In June, I took my practice to a new space. Mysore-style practice is offered there at a variety of different times (with different teachers) so I embraced the change, opting to practice in the afternoon a few times a week.
At first, I didn't notice any particular difference in my body or my practice - except for the buckets of sweat that poured off of me during the heat wave we've been having (turns out, morning practice has a distinct advantage in the summer months: it's *much* cooler at 6am).
But this week I practised twice in the morning and I noticed a *huge* difference between my morning and evening practices.
Let's start with the getting-up-at-5am part. *groan* I'm no longer used to it! In fact, during much of the week, I don't even wake to an alarm clock; I just sleep until I'm ready to roll out of bed.
During my two 'early days' this week, I woke groggy and rolled into the Mysore room sleepy and a tad bit cranky. How on earth did I do this for a year? Every day! At 4am?! *shakes head*
This week, for the first time, I really noticed how stiff my body was at that early hour. My flexibility was very limited when I first stepped on the mat (though my range deepened as my body warmed up). My hamstrings felt absolutely gummy!
Backbending was particularly tough - and Sarvangasana (due to a lingering shoulder injury). But inversions like Pincha Mayurasana and handstand were actually easier!
I returned to an afternoon practice yesterday and I was amazed by how good it felt, how open my body was. Everything felt more open - from the first Surya to the last lotus.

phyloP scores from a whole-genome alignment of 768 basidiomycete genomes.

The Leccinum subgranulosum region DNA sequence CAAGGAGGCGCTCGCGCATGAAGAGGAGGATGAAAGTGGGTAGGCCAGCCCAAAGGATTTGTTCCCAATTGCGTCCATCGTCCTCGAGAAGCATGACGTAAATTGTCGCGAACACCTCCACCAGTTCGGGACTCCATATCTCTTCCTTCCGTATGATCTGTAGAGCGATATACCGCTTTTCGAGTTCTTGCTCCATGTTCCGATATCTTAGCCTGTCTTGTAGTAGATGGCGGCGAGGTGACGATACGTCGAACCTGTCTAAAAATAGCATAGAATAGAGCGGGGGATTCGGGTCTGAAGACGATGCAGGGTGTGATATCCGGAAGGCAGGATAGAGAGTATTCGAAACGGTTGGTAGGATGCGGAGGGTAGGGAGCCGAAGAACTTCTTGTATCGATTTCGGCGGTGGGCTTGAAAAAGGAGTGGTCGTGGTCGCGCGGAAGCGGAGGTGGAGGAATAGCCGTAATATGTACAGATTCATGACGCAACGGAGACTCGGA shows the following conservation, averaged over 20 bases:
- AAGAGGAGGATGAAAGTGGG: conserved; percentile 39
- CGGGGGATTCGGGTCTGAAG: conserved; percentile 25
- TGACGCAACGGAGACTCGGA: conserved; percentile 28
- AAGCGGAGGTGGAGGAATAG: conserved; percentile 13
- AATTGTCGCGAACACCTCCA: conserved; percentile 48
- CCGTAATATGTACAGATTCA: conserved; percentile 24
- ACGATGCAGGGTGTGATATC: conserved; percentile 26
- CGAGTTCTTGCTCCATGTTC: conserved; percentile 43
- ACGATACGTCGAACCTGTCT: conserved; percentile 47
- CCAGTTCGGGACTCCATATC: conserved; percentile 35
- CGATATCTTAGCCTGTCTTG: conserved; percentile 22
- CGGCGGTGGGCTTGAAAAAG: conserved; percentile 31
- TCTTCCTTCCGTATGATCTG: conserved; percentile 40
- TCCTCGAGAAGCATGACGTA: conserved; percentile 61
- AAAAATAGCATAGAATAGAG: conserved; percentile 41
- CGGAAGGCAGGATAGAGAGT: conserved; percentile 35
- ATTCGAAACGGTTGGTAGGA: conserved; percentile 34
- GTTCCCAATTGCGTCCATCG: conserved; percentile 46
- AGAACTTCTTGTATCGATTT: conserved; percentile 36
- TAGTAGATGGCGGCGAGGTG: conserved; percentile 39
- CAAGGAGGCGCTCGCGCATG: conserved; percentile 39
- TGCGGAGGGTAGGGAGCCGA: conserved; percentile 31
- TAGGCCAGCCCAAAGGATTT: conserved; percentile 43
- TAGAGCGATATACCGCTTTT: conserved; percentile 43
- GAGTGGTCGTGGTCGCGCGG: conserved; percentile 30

It's kind of awesome, but I'm aware that there's a danger in this openness - it's far easier to use my flexibility to come into postures, my warm body choosing the 'path of least resistance'. I've been cultivating strength to balance out the flexibility in my backbends and to enhance stability in my other postures.
In light of this, I'm choosing to see the openness of my afternoon practice as a big 'plus' since an open body allows no illusion of strength. In Pincha Mayurasana, I have to be engaged and aware because it's just as easy for me to flop over into a backbend like a wet noodle. *plop* And alignment becomes a mindfulness exercise in handstand.
The deep backbends of second series are deeper in the PM, so it's easier to fall into bad patterns. I need to work extra hard to find the support of my legs in backbends and extra *extra* hard to avoid bending into my lumbar spine. The lumbar is just easier. To move into my thoracic spine requires me to 'think' and 'engage' muscle groups that I don't intuitively connect with yet.
In a new space, with new teachers, at a new time of day, and with new openness, I'm approaching my practice with a 'beginners mind' and I'm learning something new every single practice.
I'm having a pretty spectacular summer!
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